Okay, that's not how I'm going to end it. But it is true that I made literally zero progress in The Witcher 3's main story, so I can't really talk about the game's themes, or how I was inspired philosophically. All I can really say is that The Witcher 3 was the single greatest concentration of sensual pleasure I've gotten from a game since Mass Effect Andromeda, and that's probably not a coincidence.

Over the course of the years, I've played a lot of indie games, and a lot of games that were spectacular blockbusters 10+ years ago, but it has become rare for me to play something near the cutting edge (and, of course, this is all relative - The Witcher 3 is from 2015) and I guess I've forgotten how much artistry and expertise goes into games these days. I'd like to say that classics like Deus Ex hold up, because I'm sentimental that way, and more than a little skeptical of a "newer is always better" philosophy, but they really don't. The Witcher 3 was so beautiful, so smooth and precise in its controls, so filled with detail and character that I'm actually worried I won't even be able to go back to Skyrim.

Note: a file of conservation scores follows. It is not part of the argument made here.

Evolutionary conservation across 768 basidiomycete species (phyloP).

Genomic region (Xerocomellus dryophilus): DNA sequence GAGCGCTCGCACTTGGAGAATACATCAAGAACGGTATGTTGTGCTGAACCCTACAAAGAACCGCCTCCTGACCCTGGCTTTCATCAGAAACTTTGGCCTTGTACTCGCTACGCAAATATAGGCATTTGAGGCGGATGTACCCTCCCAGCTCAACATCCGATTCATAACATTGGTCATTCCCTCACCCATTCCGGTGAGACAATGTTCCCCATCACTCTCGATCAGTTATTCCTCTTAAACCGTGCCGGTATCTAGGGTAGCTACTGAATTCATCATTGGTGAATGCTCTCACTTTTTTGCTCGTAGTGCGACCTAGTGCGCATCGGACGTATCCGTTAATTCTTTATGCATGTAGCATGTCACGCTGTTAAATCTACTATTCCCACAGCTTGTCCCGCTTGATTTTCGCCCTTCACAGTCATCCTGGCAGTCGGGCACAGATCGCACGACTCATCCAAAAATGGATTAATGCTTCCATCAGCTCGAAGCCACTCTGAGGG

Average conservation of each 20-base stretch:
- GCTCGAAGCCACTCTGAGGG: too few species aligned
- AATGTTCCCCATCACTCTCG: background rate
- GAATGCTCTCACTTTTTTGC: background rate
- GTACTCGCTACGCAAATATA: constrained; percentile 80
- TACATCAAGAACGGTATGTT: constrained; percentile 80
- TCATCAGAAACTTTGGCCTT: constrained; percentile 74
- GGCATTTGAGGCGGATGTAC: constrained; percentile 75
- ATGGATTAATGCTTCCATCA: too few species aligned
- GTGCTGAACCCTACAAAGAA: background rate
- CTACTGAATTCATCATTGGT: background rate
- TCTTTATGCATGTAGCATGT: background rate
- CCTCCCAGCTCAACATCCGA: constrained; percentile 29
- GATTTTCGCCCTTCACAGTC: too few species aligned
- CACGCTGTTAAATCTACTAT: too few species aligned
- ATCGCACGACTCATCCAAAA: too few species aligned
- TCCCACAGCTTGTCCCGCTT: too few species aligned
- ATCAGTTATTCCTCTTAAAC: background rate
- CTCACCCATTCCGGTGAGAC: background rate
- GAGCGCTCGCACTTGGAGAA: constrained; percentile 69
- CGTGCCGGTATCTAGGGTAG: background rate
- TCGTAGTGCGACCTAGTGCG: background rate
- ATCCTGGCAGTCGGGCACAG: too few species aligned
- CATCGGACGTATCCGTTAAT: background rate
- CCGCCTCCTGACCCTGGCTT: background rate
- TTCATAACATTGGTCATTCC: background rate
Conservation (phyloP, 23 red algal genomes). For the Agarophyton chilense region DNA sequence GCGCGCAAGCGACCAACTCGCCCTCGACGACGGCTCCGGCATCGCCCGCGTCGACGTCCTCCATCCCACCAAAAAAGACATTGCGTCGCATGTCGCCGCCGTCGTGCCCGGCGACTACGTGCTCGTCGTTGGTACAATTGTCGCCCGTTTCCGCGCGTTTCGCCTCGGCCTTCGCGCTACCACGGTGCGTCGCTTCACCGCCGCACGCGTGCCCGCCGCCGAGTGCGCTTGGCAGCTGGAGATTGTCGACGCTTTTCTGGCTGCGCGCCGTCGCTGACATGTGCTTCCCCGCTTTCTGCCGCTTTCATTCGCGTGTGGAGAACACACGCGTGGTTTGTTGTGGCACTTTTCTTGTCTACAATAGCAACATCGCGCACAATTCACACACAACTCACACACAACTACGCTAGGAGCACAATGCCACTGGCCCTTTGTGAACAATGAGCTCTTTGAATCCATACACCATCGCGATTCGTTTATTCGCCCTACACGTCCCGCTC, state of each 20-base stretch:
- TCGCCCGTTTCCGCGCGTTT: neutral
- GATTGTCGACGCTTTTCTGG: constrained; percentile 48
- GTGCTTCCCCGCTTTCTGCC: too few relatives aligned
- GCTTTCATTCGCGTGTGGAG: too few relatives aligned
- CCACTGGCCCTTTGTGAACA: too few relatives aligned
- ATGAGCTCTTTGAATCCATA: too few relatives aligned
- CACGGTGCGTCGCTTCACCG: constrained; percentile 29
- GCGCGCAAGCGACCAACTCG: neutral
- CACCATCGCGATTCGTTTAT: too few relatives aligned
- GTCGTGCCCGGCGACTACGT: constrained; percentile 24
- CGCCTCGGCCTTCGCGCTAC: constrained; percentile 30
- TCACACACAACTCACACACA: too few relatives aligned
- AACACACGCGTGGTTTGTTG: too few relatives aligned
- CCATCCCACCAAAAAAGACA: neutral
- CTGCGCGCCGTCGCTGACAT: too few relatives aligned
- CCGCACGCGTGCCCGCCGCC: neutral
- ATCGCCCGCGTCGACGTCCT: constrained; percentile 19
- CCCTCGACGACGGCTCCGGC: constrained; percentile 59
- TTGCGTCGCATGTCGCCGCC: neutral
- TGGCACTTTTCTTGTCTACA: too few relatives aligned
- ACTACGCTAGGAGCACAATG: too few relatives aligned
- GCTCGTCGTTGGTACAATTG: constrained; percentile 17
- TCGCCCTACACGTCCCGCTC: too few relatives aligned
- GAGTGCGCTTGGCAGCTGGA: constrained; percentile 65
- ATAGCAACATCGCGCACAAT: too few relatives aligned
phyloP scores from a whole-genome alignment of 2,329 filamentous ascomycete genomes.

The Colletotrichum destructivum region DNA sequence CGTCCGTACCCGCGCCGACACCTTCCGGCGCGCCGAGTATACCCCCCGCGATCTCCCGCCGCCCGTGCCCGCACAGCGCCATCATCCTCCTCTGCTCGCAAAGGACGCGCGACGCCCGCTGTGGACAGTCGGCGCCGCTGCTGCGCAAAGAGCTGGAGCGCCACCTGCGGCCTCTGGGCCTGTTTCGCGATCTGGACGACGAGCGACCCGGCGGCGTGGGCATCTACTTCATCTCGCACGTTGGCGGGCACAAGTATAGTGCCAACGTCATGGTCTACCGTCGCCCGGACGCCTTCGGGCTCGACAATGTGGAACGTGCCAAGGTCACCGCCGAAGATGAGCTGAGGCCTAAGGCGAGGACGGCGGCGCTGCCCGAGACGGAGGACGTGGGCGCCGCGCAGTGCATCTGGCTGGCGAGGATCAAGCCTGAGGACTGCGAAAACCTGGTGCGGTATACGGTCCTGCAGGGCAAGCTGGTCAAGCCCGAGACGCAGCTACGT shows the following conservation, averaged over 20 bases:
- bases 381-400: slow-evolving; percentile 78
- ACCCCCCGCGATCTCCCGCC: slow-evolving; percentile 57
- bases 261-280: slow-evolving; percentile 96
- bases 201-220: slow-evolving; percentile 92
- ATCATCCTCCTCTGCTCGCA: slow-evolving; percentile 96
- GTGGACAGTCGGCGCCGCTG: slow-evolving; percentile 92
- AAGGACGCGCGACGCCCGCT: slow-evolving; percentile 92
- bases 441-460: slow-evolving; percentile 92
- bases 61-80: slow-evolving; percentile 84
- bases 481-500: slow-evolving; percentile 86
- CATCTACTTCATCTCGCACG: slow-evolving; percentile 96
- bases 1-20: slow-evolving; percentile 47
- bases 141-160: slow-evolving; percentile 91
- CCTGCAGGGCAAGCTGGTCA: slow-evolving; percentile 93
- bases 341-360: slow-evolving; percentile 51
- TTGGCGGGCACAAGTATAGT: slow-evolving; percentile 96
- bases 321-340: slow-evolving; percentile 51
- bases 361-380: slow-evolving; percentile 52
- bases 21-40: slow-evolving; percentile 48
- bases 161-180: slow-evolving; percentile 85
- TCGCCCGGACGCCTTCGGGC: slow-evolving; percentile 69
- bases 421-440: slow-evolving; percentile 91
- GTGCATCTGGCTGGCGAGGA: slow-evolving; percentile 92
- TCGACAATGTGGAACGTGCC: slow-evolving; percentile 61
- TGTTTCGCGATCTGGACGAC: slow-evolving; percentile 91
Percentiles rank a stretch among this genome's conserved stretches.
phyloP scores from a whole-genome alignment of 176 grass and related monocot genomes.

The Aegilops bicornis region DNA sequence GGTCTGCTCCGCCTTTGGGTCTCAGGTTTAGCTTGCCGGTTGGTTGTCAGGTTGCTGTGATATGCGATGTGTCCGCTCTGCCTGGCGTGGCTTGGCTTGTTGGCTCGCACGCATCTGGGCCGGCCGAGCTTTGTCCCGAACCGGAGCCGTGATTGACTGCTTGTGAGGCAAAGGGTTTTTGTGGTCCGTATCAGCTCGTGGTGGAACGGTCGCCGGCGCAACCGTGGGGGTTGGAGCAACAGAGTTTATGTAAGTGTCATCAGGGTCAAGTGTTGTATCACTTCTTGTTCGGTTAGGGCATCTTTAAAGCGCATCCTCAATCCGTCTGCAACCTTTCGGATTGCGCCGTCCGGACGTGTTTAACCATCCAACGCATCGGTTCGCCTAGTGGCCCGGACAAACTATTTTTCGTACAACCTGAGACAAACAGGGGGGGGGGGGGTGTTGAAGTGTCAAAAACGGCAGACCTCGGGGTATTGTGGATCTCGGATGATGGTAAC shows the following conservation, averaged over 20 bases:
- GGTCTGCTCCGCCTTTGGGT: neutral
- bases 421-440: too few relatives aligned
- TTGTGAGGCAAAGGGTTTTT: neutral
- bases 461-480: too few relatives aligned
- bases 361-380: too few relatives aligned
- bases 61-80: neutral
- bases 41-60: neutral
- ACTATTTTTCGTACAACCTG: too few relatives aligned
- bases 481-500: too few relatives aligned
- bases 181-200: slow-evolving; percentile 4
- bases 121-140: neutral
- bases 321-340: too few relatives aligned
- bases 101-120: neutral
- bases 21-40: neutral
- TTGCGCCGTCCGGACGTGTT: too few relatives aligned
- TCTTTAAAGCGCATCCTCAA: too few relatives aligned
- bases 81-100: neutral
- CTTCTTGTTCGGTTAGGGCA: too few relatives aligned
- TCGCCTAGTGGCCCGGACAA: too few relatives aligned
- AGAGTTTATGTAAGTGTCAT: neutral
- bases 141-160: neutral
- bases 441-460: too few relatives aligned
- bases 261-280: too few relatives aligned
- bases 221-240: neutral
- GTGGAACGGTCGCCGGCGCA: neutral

Skyrim, of all things! Can you believe it?

Maybe I'm being unfair. The Witcher 3 was lauded as a masterpiece, so it's likely to stack up well even against future games that are not themselves brilliantly realized by the standards of the day. But still, it's undeniable that gaming has not just accumulated more and more titles, it has advanced. I can't really say exactly what I mean by that, because it's clearly not a direct straight line - there will likely never be a video game greater than Tetris, inside the puzzle genre or out of it - but I can't deny that the industry is learning.


Open world games tend to follow a formula, and while Breath of the Wild probably opened up some new avenues for designers to explore, The Witcher 3 probably does the old model as well as it's ever going to be done.  What they both have in common is that they are both massive worlds that nevertheless pull off the trick of not feeling like they have a lot of wasted empty space. And that can only be the result of two decades worth of experience in what makes open worlds fun. I guess if it were easy to put into words, anyone could do it.